2,200 new mobile towers in 9 Naxal-hit states
Over 200 mobile towers were blown up by Naxals who claim that police were being tipped off about them by informers through mobile phones.
New Delhi: Concerned over poor telephone connectivity in remote Naxal-affected areas, the government is planning to install 2,200 mobile towers in nine Maoist-hit states by the end of this year.
Following a request by the Home Ministry, the Department of Telecommunication has roped in the Bharat Sanchar Nigam Limited to carry out the ambitious project to strengthen the mobile telephone network by setting up the towers in remote inaccessible areas where Maoists have a strong presence.
The towers will be set up in consultations with the state governments near establishments of security forces, police stations or other secured locations as the Naxals have often been targeting such towers in the past.
The proposal will be submitted before the Union Cabinet soon and once it gets approval, work will start immediately, official sources said.
The cost of construction of each tower would be in the range of Rs 10 to 12 lakh and funds will be provided from the Universal Service Obligation Fund, a corpus being created by the government through raising the Universal Access Levy (UAL).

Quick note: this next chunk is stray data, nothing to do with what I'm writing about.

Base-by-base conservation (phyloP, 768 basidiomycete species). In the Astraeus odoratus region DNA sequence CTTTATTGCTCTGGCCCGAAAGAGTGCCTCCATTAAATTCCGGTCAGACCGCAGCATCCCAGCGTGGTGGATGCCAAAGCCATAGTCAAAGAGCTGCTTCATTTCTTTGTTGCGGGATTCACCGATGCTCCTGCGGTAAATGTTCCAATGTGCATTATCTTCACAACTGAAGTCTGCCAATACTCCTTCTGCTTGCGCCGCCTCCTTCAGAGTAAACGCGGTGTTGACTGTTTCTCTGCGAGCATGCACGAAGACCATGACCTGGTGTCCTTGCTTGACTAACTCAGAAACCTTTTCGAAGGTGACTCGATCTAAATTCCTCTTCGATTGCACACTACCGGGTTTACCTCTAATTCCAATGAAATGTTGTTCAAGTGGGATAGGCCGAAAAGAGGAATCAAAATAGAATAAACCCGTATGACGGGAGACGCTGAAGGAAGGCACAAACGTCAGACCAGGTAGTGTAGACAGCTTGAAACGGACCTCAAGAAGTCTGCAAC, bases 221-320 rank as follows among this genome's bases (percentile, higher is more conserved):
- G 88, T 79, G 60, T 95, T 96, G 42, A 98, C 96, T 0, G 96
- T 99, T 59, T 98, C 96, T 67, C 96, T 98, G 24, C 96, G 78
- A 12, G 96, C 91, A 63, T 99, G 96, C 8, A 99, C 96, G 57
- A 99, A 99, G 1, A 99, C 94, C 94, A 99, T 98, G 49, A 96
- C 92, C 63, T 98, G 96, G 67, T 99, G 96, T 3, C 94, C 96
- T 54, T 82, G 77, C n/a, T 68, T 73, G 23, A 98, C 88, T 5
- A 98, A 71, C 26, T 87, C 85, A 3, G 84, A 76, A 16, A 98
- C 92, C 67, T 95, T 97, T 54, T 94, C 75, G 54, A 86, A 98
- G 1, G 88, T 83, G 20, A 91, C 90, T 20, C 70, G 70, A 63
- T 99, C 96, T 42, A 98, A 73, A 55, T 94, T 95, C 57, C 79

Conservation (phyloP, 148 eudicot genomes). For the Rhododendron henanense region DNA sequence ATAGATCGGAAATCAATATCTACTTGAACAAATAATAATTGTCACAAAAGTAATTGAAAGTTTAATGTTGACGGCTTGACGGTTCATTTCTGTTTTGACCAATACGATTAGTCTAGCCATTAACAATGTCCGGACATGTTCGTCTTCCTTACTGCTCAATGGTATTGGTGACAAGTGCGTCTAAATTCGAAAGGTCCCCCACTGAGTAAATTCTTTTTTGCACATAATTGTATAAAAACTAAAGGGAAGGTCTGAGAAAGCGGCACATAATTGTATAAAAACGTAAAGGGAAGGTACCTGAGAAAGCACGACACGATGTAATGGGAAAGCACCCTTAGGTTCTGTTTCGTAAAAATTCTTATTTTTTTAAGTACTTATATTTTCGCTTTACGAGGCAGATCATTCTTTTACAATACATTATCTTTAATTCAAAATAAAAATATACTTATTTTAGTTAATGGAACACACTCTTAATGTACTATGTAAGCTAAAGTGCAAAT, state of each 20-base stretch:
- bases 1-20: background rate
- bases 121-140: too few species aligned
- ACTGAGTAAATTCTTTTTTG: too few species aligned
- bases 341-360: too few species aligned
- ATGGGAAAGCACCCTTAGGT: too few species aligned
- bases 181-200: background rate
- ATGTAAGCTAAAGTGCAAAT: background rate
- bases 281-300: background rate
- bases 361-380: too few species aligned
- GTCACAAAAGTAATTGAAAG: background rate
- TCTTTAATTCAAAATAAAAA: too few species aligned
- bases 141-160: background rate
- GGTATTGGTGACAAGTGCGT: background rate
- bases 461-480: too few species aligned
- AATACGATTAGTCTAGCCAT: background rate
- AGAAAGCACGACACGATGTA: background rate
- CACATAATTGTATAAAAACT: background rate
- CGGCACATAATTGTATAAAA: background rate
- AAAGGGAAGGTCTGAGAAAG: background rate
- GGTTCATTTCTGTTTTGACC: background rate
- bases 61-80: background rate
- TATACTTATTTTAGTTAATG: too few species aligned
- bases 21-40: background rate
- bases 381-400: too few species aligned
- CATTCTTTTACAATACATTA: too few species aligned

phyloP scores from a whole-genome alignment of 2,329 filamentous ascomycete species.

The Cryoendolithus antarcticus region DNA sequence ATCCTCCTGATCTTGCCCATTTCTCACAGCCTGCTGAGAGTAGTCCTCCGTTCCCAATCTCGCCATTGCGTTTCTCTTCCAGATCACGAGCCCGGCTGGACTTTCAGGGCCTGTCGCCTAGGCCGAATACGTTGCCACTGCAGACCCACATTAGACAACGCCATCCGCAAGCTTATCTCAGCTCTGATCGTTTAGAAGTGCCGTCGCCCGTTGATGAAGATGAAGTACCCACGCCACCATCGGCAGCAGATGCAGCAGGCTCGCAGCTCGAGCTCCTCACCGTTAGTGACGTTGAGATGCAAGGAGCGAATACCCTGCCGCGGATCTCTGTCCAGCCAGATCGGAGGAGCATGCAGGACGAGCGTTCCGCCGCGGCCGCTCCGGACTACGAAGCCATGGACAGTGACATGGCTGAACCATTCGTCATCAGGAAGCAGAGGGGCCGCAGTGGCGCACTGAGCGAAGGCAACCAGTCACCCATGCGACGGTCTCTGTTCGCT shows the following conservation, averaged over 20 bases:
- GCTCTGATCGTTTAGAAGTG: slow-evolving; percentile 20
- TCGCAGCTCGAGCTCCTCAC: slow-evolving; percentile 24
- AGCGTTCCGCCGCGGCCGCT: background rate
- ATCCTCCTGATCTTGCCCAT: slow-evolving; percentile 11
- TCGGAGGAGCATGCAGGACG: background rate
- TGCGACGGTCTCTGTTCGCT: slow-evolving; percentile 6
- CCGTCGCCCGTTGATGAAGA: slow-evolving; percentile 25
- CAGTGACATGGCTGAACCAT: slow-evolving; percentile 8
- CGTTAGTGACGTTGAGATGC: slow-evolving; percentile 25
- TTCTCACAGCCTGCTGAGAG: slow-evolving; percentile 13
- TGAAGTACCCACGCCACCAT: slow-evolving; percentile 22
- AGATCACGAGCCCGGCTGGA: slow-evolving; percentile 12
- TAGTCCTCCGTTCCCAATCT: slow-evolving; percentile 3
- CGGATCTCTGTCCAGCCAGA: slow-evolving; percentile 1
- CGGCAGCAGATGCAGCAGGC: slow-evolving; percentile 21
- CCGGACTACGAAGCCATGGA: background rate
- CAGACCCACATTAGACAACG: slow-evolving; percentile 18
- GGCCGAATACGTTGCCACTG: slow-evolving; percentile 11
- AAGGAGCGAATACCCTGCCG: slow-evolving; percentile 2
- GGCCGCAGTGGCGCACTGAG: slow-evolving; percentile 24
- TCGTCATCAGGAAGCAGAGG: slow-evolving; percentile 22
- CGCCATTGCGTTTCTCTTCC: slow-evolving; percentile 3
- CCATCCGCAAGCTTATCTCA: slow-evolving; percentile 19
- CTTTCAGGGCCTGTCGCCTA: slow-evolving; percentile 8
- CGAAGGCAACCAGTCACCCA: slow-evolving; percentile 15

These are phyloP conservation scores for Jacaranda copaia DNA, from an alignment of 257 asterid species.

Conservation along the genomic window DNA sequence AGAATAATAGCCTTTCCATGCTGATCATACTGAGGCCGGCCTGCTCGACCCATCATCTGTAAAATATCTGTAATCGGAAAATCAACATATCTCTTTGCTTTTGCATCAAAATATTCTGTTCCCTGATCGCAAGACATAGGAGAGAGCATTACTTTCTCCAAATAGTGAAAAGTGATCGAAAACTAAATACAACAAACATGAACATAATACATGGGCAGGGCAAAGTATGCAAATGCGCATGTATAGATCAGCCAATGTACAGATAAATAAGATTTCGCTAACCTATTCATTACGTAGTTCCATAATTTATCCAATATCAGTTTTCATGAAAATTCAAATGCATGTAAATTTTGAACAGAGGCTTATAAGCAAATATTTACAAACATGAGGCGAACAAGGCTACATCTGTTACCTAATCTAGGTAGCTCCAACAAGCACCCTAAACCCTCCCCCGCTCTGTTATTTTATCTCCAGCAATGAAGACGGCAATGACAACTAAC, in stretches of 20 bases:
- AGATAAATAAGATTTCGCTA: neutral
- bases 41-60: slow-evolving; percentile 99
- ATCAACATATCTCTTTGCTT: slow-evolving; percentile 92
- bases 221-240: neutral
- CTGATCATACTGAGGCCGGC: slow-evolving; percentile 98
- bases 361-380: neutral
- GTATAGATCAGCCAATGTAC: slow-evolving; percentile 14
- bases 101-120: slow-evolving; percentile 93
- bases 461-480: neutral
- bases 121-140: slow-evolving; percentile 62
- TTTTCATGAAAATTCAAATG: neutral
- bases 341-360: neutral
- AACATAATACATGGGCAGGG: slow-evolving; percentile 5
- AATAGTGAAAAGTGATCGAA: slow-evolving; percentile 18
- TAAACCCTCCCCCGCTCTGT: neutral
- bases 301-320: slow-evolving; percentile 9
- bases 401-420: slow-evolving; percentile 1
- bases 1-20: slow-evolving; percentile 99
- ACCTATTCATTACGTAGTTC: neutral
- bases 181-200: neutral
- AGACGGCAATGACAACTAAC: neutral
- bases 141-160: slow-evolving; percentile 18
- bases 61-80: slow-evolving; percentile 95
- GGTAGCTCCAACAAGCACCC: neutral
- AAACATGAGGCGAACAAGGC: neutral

The purpose of levying the tax is to provide telecom services in rural and remote areas as these areas generate lower revenue due to lower population density, low income and lack of commercial activity.
The states that will benefit from the project include Chhattisgarh, Jharkhand, Odisha, Bihar, West Bengal and Maharashtra, they said.
The idea was mooted after receiving complaints of poor mobile connectivity from security forces and people engaged in development projects in these states.
More than 200 mobile towers were blown up in the last four years in the nine states by Naxals who claim that police were being tipped off about their movements and locations by informers through mobile phones.
Naxal violence has been reported in areas falling under 270 police stations in 64 districts across India.
The level of violence in Left Wing Extremism affected states is still unacceptably high with 447 civilians and 142 security personnel killed in 2011.
The Central government has shouldered its share of responsibility in dealing with the Maoists and has deployed 90 battalions (around 90,000 personnel) of paramilitary forces.
The budget allocation under Security Related Expenditure scheme has been increased to Rs 337 crore in 2011-12 as against only Rs 80 crore in 2008-09.
The government is also implementing an ambitious Integrated Action Plan in 78 selected tribal and backward Maoist-affected districts since 2010.
Various development schemes like construction of roads, bridges, school buildings, providing drinking water facilities to rural population, besides sanitation and electric works, are being carried out through it.
The government sanctioned Rs 25 crore in 2010-11 and Rs 30 crore in 2011-12 to each of these districts through which 63,416 projects were set up and 26,593 projects completed, incurring an expenditure of Rs 1,391 crore till 2011.
The funds for the project are placed at the disposal of a committee headed by the district collector to oversee its implementation.